23 Mar 2011
Japan: Some home truths about nuclear power
7624 view(s)

The severe quake that hit Japan earlier this month and the devastating tsunami that followed it were unfortunate. These two events triggered a series of explosions at Fukushima Daiichi and a few other nuclear power installations. The Dept. of Atomic Energy (DAE) quickly got into a denial mode saying that (i) a safety audit had recently been conducted at NPCIL's plants that should assure us about their safety of all nuclear power plants in india and (ii) that NPCIL did manage well the after effects of the tsunami that hit the east coast a few years ago. Should these assurances be taken as sufficient?

We need to take note of the following facts to appreciate the risks involved.

1. While it is true that the quake and the tsunami triggered the explosions at Fukushima and a few other plants, even in the absence of such triggers, Fukushima had the highest accident rate among the nuclear plants operated by the concerned company in Japan, on the basis of the data available  for 2005-09. Fukushima had a troubled history of problems arising in its operation (Wall Street Journal of 21st March, 2011)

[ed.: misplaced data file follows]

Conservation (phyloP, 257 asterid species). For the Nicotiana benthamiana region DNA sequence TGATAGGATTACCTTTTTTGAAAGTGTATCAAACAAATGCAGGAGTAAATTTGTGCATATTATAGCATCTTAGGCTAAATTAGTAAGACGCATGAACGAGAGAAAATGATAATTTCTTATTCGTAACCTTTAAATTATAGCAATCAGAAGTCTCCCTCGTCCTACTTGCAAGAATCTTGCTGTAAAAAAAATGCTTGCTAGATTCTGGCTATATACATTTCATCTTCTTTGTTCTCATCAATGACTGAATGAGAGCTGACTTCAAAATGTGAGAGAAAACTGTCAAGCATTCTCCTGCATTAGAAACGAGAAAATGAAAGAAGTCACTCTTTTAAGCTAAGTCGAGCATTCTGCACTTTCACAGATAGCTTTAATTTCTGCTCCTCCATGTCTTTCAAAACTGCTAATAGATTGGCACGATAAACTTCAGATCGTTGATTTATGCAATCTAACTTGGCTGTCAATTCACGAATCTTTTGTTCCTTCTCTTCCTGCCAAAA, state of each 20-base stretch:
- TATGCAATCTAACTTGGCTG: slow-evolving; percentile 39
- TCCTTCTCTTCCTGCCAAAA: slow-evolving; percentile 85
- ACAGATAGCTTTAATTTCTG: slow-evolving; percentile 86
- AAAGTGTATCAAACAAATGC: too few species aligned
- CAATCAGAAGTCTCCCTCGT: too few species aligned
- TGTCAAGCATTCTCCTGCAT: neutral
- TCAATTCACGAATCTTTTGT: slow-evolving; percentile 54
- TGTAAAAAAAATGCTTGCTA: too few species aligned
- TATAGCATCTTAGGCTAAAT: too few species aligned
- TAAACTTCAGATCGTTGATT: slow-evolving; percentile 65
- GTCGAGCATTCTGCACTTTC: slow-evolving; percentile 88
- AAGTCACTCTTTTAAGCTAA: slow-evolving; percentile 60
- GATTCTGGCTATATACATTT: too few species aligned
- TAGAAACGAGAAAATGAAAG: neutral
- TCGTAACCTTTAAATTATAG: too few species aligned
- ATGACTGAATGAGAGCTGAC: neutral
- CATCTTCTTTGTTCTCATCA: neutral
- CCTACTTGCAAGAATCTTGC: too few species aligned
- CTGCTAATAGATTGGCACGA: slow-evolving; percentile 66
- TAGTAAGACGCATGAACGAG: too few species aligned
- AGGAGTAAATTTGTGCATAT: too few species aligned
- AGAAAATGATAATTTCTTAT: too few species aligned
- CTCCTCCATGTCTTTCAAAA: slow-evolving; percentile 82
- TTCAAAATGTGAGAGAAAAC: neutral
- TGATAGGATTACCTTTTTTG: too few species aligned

2. There have been numerous accidents at several Japanese nuclear facilities over the last few decades. For example, an accident at Tokaimura nuclear fuel processing plant in Japan in September, 1999 resulted in an uncontrolled chain reaction that led to serious radioactive exposure to 439 persons in the neighbourhood. At Mihama nuclear power plant, in 2004, extreme heat caused a pipe burst that killed four persons and injured another seven. There were many such major and minor accidents in Japan in the past.  It shows that nuclear technology has many inherent risks.

3. It is commonplace in Japan to create spent fuel pools in the immediate vicinity of each plant. In fact, no nation has been able to develop a fool-proof way to deal with the large stockpiles of used fuel. Some of Fukushima's problems have something to do with this.